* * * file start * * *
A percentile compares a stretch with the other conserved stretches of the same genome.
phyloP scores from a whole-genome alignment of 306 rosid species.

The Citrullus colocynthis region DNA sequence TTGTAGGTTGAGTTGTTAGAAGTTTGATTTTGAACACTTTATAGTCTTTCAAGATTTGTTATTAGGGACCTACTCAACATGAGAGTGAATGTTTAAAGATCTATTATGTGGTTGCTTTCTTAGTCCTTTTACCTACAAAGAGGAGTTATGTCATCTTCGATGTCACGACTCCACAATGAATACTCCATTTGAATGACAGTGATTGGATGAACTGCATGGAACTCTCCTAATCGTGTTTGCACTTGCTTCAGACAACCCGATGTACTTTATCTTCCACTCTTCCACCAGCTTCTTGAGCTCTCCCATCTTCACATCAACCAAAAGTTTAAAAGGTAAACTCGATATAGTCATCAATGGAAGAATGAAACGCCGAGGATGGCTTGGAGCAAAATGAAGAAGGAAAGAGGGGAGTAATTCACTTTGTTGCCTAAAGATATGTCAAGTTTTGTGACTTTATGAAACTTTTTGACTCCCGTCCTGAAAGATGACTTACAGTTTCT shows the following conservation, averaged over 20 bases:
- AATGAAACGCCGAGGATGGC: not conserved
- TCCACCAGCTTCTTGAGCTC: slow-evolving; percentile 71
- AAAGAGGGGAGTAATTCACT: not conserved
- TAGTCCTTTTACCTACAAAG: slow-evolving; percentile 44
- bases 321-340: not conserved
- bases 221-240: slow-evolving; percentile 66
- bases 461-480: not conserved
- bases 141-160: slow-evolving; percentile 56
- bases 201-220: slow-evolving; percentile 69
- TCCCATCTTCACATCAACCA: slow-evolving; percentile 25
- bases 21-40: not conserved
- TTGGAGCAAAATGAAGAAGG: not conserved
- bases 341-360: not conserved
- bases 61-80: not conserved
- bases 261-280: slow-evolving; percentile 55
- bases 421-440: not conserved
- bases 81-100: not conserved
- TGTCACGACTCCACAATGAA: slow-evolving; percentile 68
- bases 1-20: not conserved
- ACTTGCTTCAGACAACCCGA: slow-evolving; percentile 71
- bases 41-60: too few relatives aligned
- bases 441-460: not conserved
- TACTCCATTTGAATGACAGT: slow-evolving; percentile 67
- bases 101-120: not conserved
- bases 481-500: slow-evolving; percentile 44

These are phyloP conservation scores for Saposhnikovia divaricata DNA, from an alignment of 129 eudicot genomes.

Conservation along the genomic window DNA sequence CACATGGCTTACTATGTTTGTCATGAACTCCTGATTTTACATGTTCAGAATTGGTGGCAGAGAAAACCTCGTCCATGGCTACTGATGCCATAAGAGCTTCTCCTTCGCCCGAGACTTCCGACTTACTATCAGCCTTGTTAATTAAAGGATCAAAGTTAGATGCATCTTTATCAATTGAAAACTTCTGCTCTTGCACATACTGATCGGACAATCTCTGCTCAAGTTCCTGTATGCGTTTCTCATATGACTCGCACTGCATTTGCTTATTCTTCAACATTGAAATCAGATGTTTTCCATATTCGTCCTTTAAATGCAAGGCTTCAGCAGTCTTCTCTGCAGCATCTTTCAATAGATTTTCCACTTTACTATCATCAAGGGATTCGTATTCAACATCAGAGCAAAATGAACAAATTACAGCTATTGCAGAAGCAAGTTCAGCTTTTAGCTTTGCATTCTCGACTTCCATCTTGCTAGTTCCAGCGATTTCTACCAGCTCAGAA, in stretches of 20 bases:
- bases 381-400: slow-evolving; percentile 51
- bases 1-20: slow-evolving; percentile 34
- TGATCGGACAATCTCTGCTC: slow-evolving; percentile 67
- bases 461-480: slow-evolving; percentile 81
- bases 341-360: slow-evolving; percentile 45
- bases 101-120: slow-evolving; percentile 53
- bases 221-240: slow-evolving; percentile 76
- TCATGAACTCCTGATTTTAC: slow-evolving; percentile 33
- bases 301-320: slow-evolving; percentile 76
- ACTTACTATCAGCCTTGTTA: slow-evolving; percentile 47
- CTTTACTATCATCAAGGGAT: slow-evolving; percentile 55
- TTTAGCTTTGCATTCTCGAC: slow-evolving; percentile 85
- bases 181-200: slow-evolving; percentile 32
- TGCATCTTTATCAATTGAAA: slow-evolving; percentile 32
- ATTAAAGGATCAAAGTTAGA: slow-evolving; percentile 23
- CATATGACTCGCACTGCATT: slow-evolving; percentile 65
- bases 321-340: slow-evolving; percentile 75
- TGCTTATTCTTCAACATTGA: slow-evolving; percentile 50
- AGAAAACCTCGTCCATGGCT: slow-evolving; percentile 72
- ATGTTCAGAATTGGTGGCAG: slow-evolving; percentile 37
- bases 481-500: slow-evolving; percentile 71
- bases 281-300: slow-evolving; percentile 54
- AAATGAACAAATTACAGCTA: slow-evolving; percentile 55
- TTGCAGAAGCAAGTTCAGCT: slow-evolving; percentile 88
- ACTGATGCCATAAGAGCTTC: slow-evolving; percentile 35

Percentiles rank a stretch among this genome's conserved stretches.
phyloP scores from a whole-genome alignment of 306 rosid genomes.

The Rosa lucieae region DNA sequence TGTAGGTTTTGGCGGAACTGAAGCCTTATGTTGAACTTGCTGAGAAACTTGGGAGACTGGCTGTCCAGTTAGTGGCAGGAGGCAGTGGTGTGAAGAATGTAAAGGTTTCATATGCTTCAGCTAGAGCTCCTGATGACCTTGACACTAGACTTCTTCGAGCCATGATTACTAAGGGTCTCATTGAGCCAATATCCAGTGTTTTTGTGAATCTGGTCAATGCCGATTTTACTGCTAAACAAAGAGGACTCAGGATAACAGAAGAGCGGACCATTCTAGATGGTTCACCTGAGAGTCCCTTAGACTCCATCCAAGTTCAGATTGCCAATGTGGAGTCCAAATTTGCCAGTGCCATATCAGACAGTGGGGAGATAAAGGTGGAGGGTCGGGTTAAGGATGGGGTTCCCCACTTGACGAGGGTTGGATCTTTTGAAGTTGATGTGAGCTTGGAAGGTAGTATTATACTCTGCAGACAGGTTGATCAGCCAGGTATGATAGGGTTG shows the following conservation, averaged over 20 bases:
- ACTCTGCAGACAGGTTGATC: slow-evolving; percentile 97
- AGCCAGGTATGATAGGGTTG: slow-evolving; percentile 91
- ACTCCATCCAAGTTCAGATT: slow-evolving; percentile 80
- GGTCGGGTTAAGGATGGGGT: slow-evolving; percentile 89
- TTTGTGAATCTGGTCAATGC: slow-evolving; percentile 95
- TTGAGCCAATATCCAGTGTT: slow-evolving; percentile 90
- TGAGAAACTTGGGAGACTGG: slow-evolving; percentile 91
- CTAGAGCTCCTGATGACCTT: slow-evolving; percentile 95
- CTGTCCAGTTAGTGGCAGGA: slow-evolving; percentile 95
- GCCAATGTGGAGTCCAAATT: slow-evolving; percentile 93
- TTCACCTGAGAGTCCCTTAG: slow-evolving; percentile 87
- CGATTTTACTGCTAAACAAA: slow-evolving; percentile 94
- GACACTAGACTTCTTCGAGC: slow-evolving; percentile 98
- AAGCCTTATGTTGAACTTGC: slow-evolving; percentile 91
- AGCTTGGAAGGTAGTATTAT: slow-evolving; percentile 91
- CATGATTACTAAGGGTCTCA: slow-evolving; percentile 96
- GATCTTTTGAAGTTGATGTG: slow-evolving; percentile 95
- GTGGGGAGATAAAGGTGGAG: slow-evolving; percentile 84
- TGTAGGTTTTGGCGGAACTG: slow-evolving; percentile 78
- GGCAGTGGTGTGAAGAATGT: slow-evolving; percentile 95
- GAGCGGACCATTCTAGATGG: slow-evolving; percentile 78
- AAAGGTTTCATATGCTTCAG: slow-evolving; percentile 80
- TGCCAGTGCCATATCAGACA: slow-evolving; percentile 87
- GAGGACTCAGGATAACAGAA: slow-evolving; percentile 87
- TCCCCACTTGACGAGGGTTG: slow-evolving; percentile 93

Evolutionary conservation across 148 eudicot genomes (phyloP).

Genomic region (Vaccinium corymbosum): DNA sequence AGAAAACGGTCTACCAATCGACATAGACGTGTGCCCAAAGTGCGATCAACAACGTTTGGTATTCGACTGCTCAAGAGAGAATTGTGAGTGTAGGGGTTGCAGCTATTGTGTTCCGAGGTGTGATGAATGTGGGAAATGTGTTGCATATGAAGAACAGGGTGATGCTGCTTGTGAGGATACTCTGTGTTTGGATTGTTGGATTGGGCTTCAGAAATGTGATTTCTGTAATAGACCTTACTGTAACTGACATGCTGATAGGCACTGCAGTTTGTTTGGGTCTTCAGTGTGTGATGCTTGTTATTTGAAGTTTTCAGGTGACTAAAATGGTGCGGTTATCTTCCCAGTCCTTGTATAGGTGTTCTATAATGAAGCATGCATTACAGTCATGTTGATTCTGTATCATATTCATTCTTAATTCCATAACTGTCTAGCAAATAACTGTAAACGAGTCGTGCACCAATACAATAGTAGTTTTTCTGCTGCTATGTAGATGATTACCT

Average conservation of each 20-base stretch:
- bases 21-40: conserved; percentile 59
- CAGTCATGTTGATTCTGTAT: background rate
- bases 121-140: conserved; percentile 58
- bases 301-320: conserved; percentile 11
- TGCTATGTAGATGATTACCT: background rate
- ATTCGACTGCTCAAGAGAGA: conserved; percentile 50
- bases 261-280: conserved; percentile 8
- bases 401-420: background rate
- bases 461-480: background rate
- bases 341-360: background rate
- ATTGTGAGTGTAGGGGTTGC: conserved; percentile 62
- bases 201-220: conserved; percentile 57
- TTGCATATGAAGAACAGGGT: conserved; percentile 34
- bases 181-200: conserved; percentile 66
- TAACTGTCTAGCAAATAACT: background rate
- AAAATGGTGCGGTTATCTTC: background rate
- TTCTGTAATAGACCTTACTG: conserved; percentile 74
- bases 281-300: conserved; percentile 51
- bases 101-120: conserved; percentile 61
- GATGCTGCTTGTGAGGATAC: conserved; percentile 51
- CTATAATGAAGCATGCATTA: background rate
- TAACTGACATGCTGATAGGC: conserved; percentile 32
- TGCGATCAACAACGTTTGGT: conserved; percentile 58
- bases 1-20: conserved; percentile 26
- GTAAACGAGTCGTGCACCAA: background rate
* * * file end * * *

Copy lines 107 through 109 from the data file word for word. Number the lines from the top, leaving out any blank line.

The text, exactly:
- CTATAATGAAGCATGCATTA: background rate
- TAACTGACATGCTGATAGGC: conserved; percentile 32
- TGCGATCAACAACGTTTGGT: conserved; percentile 58